• The impact of digital devices on household energy use is particularly strong in California, where computer and Internet use is higher than the U.S. average and air conditioning use is below the national average.
  • Substantial, cost-effective improvements in the energy efficiency of consumer digital devices can be achieved through strong performance standards.

The CFA report points out that California is uniquely positioned to drive the nation forward because of the large size of its consumer market for digital devices and because the state has experience in setting and executing energy efficiency standards that are consumer-friendly but also responsive to industry needs.  “In fact, it would be great if California took a leadership role in setting a highest common denominator standard that the rest of the nation and the world could follow. The only way to do that is to launch a full proceeding that forces the industry to put the facts, not their propaganda, on the table,” Cooper said. “The sooner the California Energy Commission starts the proceeding, the sooner consumers will start saving money.”

Most Americans Continue to Face Financial Challenges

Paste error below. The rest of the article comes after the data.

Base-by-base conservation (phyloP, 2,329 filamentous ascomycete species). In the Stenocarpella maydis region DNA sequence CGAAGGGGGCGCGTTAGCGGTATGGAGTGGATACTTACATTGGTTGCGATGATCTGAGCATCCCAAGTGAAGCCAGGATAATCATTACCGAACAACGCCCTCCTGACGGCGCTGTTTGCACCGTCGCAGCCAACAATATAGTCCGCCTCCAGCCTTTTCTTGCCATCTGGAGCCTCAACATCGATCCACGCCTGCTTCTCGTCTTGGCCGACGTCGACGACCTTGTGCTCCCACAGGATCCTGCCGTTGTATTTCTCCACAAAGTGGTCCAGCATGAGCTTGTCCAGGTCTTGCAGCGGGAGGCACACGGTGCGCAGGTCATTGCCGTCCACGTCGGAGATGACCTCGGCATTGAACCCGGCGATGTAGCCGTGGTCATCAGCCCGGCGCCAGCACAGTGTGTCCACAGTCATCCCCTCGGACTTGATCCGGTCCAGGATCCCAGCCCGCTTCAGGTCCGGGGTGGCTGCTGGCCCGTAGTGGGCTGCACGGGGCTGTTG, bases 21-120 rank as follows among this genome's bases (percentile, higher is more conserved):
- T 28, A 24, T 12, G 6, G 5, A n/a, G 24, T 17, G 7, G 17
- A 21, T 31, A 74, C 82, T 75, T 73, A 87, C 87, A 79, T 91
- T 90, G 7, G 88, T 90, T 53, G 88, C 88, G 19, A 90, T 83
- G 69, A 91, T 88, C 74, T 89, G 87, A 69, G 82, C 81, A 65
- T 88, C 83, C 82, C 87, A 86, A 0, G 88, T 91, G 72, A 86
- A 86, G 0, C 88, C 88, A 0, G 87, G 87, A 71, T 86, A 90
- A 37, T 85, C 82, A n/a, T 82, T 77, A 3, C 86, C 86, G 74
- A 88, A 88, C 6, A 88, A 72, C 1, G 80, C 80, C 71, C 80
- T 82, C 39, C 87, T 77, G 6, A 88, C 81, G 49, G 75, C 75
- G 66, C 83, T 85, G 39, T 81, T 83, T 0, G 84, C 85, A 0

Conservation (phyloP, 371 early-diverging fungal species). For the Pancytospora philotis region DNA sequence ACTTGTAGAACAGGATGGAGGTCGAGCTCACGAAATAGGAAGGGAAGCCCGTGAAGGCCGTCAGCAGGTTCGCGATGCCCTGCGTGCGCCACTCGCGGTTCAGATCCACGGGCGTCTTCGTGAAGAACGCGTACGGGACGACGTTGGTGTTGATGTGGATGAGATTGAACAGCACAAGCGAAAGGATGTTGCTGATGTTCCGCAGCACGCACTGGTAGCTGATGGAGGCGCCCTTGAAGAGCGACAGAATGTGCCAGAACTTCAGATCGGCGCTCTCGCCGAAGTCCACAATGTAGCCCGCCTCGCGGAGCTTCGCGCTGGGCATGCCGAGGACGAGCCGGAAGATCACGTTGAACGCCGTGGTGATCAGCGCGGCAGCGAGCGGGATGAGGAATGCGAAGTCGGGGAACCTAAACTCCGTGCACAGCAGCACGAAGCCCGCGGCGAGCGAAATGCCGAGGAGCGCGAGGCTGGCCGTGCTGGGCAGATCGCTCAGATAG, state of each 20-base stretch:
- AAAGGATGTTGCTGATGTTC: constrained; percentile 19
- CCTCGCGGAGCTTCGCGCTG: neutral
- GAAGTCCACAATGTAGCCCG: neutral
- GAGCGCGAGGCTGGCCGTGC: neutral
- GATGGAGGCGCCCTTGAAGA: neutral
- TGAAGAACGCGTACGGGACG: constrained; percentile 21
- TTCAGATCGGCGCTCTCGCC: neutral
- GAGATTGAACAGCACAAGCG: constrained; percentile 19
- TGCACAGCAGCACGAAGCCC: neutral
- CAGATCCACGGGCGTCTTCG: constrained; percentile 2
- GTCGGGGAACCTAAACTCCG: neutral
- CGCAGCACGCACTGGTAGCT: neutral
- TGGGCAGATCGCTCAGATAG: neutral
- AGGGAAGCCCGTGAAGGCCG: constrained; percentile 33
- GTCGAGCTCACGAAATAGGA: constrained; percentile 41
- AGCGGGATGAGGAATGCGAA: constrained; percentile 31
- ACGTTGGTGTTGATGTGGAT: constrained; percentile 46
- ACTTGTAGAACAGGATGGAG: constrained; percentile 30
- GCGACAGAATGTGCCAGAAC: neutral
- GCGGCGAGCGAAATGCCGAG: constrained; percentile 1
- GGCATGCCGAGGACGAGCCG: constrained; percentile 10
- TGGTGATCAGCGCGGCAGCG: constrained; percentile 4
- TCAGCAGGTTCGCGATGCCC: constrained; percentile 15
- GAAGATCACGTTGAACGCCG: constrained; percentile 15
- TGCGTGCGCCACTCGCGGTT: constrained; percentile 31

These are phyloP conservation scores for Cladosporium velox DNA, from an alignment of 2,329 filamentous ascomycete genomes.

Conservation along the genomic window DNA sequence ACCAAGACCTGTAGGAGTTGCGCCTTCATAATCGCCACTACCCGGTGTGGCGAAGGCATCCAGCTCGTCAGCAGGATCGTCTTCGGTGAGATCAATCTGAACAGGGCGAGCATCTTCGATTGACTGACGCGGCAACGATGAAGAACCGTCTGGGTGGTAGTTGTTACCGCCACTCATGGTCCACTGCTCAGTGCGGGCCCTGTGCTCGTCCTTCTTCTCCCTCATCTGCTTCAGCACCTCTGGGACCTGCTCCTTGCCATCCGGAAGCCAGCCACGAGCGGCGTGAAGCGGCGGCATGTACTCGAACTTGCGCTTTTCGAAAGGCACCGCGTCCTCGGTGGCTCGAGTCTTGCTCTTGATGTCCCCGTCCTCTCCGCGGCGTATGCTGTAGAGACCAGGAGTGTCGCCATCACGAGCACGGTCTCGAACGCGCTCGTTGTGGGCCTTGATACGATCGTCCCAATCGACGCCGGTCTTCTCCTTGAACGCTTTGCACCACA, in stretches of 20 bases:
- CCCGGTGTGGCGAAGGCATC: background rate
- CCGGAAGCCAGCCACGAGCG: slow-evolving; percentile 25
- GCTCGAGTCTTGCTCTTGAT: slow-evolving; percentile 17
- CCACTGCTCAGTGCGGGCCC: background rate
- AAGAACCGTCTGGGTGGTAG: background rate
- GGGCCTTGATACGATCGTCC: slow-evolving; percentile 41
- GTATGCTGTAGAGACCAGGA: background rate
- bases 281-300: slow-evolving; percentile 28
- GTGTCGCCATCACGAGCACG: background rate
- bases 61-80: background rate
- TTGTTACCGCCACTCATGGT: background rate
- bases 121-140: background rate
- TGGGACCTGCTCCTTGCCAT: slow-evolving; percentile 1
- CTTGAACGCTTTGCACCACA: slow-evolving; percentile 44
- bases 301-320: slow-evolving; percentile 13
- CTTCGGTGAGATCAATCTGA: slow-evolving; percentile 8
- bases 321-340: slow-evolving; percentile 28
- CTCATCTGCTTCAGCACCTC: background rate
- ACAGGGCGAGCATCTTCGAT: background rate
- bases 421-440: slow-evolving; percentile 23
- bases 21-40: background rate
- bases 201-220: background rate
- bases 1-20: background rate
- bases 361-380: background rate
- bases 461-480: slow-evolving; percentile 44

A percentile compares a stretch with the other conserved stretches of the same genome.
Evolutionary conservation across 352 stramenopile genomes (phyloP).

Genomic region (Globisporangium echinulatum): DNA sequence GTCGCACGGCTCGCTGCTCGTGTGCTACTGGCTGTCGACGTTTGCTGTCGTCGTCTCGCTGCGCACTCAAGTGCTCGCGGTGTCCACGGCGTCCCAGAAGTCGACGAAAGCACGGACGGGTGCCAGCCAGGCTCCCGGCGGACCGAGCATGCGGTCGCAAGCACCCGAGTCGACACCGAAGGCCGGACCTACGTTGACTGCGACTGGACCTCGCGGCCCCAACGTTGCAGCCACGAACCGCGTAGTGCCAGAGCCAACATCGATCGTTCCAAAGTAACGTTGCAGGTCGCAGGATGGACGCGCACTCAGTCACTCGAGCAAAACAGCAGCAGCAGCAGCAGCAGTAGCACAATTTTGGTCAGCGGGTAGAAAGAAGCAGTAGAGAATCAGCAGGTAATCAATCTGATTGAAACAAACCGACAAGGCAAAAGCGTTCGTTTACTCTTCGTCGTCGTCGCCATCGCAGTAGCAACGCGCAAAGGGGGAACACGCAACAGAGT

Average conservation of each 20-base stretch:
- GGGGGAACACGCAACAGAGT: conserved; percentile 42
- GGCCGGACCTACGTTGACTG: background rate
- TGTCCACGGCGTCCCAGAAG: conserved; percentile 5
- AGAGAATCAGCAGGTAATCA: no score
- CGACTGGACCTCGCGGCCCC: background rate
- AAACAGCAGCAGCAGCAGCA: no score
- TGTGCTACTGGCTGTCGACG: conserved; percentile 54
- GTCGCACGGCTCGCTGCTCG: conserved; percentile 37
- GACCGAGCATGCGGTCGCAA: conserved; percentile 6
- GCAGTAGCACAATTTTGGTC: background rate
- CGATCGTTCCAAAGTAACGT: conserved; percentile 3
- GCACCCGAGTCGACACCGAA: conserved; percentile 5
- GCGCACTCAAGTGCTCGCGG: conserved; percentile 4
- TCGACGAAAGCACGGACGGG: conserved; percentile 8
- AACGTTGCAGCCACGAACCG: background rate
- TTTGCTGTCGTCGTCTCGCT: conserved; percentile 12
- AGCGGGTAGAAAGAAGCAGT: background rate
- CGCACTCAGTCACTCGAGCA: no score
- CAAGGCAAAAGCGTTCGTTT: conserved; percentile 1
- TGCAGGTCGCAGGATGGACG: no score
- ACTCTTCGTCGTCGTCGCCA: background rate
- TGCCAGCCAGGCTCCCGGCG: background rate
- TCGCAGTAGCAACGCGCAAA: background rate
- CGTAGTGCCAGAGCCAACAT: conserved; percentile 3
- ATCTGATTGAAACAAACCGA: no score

Despite the economic recovery, most Americans continue to face significant personal savings challenges, according to the seventh annual national survey assessing household saving released by the America Saves campaign in February as part of America Saves Week.  When asked if they were making progress in meeting their savings needs, only about one-third (35 percent) of survey respondents said they were making “good” or “excellent” progress while nearly two-thirds (63 percent) said they were making only “fair” or “no” progress.

“Only about one-third of Americans are living within their means and think they are prepared for the long-term financial future,” said Stephen Brobeck, CFA Executive Director and founder of America Saves. “One-third are living within their means but are often not prepared for this long-term future.  And one-third are struggling to live within their mean.”